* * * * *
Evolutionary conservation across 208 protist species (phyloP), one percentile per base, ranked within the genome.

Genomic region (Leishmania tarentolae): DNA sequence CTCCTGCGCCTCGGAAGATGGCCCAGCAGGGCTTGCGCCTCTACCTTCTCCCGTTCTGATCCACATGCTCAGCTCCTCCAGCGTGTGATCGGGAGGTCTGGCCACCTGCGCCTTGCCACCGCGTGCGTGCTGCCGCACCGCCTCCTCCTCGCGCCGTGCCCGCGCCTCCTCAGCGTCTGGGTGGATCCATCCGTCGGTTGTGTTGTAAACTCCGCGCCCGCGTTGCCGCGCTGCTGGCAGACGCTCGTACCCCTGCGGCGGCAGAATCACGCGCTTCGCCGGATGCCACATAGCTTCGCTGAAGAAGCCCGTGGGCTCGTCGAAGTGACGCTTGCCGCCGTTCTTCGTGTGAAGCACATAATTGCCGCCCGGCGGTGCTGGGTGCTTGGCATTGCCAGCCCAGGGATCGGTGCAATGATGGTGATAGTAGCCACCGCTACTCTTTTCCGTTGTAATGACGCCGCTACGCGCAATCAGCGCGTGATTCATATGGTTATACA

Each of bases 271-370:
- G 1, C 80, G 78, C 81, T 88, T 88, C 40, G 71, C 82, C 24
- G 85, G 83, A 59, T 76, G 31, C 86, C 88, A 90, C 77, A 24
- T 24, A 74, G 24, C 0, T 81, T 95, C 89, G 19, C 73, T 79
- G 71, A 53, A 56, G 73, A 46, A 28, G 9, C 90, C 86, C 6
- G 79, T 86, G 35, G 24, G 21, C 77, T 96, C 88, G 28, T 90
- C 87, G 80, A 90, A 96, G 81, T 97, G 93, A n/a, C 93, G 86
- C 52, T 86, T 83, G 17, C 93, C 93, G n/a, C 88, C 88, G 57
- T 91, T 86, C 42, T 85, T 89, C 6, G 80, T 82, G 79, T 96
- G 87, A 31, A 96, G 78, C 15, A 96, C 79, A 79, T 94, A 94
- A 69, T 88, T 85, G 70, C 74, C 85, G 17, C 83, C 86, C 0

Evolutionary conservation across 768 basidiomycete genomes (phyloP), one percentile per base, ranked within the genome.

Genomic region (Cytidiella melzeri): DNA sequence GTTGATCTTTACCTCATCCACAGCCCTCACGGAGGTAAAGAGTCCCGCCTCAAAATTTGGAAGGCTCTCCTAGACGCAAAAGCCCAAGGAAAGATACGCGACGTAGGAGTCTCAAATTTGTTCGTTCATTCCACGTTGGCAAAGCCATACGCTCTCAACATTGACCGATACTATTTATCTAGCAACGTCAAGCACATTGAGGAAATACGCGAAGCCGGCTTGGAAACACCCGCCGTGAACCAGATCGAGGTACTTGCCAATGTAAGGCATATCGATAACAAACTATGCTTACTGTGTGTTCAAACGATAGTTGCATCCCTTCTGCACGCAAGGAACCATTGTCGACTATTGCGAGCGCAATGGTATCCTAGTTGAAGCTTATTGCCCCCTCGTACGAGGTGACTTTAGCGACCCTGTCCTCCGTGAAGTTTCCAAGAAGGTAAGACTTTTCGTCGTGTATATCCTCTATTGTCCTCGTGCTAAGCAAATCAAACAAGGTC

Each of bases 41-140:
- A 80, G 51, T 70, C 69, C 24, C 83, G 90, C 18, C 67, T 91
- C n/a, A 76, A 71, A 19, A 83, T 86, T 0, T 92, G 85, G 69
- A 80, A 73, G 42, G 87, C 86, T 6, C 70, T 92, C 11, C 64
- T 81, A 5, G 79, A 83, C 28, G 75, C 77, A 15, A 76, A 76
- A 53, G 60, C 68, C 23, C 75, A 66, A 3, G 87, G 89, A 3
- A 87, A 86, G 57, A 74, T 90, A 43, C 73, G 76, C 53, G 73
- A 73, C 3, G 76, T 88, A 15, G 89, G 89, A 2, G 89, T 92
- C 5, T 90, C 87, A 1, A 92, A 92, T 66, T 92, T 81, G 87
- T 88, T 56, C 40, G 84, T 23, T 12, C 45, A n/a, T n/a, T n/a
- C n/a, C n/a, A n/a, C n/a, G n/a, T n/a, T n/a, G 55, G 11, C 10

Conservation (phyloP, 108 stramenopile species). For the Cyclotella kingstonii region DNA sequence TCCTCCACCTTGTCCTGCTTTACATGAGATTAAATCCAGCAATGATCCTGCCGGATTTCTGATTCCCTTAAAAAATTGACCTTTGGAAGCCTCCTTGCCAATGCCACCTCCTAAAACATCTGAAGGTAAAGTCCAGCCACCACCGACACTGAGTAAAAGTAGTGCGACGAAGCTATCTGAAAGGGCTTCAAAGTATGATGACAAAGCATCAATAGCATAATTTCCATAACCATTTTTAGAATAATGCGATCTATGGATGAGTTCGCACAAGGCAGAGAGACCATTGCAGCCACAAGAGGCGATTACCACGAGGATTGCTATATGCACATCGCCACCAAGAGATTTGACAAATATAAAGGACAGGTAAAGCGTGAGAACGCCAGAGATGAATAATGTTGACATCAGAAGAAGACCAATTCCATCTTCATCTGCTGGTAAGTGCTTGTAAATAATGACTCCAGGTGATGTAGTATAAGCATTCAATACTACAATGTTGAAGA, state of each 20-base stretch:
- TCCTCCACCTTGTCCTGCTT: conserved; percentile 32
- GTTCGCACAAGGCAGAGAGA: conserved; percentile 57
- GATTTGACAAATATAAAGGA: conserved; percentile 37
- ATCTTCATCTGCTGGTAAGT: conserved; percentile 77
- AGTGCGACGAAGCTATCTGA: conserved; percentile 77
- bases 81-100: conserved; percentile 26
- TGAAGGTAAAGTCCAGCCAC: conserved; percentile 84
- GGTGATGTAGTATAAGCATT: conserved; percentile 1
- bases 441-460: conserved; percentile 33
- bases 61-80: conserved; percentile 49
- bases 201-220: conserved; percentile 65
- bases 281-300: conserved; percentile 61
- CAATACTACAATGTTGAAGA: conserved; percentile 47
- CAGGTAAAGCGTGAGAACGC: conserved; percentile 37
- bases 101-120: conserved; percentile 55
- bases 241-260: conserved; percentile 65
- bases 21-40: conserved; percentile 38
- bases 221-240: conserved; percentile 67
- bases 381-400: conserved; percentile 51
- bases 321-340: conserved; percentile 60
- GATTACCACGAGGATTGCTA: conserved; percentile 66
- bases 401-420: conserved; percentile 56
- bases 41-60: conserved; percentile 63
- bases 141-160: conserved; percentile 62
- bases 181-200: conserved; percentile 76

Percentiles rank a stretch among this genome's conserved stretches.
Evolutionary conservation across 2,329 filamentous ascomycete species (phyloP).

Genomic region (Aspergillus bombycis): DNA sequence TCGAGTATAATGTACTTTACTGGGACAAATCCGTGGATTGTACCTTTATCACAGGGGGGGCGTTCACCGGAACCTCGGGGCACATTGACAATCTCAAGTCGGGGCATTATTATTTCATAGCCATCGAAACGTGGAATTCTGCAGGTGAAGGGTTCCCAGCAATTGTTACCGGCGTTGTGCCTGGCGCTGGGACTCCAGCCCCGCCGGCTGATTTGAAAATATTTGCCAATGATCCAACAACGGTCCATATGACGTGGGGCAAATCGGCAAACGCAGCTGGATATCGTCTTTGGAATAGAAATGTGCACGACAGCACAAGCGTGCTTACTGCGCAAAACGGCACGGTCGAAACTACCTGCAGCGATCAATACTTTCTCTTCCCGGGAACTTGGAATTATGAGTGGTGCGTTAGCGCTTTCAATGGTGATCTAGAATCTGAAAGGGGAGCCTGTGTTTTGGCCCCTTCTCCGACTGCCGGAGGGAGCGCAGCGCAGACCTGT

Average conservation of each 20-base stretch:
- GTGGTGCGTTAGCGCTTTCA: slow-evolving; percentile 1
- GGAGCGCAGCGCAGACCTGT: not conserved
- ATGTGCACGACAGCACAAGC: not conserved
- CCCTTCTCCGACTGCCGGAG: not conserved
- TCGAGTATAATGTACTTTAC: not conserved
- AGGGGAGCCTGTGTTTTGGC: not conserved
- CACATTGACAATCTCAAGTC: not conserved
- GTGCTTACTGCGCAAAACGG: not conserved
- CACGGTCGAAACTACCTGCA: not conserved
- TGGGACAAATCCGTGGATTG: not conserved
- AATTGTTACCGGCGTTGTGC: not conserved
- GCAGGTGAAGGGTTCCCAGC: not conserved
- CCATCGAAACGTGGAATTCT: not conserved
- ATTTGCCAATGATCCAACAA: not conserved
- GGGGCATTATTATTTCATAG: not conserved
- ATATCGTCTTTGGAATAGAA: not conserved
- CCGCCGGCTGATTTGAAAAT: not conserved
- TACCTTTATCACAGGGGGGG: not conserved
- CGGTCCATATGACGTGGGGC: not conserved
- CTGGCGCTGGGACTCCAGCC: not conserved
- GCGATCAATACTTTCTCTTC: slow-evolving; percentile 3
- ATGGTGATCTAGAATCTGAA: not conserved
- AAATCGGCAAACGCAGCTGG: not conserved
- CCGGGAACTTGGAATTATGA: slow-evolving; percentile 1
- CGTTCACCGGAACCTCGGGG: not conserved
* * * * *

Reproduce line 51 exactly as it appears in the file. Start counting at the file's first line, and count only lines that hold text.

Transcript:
- bases 141-160: conserved; percentile 62